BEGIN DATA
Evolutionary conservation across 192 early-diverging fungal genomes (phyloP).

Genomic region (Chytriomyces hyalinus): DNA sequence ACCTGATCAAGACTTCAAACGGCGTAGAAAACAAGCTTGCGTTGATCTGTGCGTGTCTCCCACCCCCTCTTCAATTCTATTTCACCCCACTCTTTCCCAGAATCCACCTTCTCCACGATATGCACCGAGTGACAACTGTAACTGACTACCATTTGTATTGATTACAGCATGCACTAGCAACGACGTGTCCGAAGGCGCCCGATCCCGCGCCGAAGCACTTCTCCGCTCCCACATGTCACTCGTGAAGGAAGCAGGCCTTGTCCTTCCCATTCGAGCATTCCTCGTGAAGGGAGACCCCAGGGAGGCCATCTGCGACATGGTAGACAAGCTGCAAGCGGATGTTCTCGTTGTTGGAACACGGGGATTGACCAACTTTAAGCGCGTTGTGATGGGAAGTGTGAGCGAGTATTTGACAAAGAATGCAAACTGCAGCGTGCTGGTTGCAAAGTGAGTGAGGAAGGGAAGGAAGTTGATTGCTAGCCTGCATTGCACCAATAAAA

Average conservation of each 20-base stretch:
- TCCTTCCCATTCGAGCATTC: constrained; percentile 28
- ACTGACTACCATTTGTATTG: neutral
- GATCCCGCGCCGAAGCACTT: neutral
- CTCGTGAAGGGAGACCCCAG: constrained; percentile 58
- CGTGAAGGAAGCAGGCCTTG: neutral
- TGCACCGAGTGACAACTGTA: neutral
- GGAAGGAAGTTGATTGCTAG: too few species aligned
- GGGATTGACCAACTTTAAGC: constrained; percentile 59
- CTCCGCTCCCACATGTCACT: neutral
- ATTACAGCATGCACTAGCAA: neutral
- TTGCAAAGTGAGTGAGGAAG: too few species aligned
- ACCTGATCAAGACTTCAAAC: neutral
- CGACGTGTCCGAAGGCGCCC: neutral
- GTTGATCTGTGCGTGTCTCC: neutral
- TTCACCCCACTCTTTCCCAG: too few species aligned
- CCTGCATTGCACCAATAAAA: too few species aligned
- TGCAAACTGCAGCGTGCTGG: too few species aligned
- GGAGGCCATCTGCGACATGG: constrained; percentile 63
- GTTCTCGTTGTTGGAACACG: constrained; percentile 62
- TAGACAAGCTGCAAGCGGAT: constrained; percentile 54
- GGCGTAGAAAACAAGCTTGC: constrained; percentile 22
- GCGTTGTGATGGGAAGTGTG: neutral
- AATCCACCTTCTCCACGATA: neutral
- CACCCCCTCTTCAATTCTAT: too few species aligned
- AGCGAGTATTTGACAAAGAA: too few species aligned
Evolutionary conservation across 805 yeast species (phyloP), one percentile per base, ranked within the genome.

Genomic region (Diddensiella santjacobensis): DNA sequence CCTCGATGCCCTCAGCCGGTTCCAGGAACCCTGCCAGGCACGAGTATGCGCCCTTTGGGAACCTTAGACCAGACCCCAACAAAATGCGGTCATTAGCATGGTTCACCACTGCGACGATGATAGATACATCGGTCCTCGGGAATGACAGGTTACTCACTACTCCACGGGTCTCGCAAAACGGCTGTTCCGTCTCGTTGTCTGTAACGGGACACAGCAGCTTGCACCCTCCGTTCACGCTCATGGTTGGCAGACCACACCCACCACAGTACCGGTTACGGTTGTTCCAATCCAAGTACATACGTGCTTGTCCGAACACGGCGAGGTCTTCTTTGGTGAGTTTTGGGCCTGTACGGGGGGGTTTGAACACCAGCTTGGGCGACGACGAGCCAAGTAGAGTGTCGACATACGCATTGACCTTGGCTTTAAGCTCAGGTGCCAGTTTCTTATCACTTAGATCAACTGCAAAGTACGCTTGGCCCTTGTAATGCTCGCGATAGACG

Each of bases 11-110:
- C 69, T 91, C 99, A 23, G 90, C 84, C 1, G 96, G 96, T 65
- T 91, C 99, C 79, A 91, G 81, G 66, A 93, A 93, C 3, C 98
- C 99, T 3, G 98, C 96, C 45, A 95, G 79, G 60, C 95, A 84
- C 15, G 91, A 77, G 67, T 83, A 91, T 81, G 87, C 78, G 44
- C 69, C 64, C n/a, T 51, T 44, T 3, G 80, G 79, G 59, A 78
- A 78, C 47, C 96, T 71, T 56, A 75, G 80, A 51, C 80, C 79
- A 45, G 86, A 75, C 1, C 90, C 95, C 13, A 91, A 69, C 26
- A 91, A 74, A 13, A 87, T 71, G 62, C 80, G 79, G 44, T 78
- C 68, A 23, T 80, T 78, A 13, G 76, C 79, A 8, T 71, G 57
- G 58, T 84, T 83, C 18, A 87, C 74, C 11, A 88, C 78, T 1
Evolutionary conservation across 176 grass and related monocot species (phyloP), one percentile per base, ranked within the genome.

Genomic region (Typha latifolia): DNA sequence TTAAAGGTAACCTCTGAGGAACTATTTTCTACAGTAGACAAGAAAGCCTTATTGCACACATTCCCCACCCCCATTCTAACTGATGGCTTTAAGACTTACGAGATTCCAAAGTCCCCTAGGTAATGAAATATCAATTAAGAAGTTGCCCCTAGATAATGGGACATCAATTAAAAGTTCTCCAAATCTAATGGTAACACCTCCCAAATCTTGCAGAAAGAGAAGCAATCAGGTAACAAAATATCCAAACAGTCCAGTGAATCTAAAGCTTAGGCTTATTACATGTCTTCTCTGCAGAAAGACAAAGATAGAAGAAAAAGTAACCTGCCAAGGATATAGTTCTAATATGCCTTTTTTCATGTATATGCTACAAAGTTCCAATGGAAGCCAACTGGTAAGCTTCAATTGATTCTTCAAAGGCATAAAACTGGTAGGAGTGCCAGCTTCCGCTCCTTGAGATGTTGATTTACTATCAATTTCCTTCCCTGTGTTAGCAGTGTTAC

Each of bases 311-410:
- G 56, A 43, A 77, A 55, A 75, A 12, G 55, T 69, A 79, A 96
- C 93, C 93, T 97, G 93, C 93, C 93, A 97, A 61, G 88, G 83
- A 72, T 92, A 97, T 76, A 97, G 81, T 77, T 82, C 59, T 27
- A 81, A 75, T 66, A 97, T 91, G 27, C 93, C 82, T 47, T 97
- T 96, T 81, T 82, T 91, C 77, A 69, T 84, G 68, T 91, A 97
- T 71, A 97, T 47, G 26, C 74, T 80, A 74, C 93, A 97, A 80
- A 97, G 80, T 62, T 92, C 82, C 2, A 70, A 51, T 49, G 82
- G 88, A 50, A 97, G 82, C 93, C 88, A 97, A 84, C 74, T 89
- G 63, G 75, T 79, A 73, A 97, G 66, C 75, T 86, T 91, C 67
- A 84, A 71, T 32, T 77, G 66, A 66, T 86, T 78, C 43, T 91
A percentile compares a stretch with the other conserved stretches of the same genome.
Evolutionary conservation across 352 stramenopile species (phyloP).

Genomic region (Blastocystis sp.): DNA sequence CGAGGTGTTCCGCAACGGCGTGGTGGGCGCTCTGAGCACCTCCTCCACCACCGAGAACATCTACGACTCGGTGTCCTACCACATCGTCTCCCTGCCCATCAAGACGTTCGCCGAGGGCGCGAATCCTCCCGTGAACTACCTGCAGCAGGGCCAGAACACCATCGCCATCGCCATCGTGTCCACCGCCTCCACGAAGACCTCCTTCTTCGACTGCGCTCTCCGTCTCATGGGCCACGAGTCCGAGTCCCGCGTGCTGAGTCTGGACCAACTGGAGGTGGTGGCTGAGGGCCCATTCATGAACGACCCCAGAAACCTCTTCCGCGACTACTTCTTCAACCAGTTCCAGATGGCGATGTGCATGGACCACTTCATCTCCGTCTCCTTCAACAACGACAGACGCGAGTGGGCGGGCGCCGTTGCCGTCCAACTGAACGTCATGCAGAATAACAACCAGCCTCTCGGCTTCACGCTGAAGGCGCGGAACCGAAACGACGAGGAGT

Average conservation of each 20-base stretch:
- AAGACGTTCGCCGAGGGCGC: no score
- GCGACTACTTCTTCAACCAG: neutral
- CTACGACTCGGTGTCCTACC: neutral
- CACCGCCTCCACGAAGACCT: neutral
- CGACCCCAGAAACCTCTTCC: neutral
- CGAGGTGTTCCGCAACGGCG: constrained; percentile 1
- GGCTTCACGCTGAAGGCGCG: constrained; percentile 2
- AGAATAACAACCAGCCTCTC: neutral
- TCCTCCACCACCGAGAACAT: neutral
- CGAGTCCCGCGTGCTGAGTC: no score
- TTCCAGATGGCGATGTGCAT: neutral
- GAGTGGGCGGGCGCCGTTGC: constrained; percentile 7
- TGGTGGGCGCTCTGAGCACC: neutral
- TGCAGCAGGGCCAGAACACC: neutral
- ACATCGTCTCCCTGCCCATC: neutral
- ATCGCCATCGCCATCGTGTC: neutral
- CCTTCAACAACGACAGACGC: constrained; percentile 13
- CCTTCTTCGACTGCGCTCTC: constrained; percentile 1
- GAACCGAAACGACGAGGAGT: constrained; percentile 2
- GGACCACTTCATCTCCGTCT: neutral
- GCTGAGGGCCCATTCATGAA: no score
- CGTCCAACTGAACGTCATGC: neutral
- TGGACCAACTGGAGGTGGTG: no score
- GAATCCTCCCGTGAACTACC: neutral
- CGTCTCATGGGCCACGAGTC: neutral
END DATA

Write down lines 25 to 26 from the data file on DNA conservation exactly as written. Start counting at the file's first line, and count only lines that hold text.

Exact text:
- GCGTTGTGATGGGAAGTGTG: neutral
- AATCCACCTTCTCCACGATA: neutral